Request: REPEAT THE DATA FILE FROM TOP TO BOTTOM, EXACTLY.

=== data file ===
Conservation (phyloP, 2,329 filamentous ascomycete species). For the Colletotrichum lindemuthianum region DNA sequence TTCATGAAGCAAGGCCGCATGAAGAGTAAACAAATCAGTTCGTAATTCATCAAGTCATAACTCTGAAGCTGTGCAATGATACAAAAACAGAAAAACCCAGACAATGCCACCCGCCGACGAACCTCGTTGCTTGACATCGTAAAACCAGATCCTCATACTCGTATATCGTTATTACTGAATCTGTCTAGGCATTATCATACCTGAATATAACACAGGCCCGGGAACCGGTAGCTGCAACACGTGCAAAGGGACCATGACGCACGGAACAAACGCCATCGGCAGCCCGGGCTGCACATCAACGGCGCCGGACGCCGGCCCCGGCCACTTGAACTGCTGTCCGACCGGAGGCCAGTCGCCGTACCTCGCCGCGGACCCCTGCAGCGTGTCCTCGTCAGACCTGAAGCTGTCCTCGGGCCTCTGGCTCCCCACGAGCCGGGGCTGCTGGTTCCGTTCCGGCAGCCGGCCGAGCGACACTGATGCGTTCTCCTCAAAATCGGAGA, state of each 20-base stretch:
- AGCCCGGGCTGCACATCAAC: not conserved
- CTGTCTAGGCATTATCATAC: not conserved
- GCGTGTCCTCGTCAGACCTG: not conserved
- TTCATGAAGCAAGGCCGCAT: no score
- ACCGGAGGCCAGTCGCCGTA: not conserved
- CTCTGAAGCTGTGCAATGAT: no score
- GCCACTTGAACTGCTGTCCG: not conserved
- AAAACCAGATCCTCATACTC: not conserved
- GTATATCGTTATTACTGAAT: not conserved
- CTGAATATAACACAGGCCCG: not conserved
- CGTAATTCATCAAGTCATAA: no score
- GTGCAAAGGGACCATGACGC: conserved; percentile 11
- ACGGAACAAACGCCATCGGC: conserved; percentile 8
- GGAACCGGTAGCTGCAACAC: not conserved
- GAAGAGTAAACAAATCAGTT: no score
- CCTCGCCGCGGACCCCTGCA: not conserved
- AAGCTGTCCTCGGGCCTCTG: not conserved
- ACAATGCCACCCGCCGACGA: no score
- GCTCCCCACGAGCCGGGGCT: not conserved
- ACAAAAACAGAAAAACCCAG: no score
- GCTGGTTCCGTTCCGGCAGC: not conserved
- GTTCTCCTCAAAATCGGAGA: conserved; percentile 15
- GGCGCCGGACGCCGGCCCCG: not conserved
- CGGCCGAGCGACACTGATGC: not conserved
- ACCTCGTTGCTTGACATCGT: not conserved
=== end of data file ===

Conservation (phyloP, 2,329 filamentous ascomycete species). For the Colletotrichum lindemuthianum region DNA sequence TTCATGAAGCAAGGCCGCATGAAGAGTAAACAAATCAGTTCGTAATTCATCAAGTCATAACTCTGAAGCTGTGCAATGATACAAAAACAGAAAAACCCAGACAATGCCACCCGCCGACGAACCTCGTTGCTTGACATCGTAAAACCAGATCCTCATACTCGTATATCGTTATTACTGAATCTGTCTAGGCATTATCATACCTGAATATAACACAGGCCCGGGAACCGGTAGCTGCAACACGTGCAAAGGGACCATGACGCACGGAACAAACGCCATCGGCAGCCCGGGCTGCACATCAACGGCGCCGGACGCCGGCCCCGGCCACTTGAACTGCTGTCCGACCGGAGGCCAGTCGCCGTACCTCGCCGCGGACCCCTGCAGCGTGTCCTCGTCAGACCTGAAGCTGTCCTCGGGCCTCTGGCTCCCCACGAGCCGGGGCTGCTGGTTCCGTTCCGGCAGCCGGCCGAGCGACACTGATGCGTTCTCCTCAAAATCGGAGA, state of each 20-base stretch:
- AGCCCGGGCTGCACATCAAC: not conserved
- CTGTCTAGGCATTATCATAC: not conserved
- GCGTGTCCTCGTCAGACCTG: not conserved
- TTCATGAAGCAAGGCCGCAT: no score
- ACCGGAGGCCAGTCGCCGTA: not conserved
- CTCTGAAGCTGTGCAATGAT: no score
- GCCACTTGAACTGCTGTCCG: not conserved
- AAAACCAGATCCTCATACTC: not conserved
- GTATATCGTTATTACTGAAT: not conserved
- CTGAATATAACACAGGCCCG: not conserved
- CGTAATTCATCAAGTCATAA: no score
- GTGCAAAGGGACCATGACGC: conserved; percentile 11
- ACGGAACAAACGCCATCGGC: conserved; percentile 8
- GGAACCGGTAGCTGCAACAC: not conserved
- GAAGAGTAAACAAATCAGTT: no score
- CCTCGCCGCGGACCCCTGCA: not conserved
- AAGCTGTCCTCGGGCCTCTG: not conserved
- ACAATGCCACCCGCCGACGA: no score
- GCTCCCCACGAGCCGGGGCT: not conserved
- ACAAAAACAGAAAAACCCAG: no score
- GCTGGTTCCGTTCCGGCAGC: not conserved
- GTTCTCCTCAAAATCGGAGA: conserved; percentile 15
- GGCGCCGGACGCCGGCCCCG: not conserved
- CGGCCGAGCGACACTGATGC: not conserved
- ACCTCGTTGCTTGACATCGT: not conserved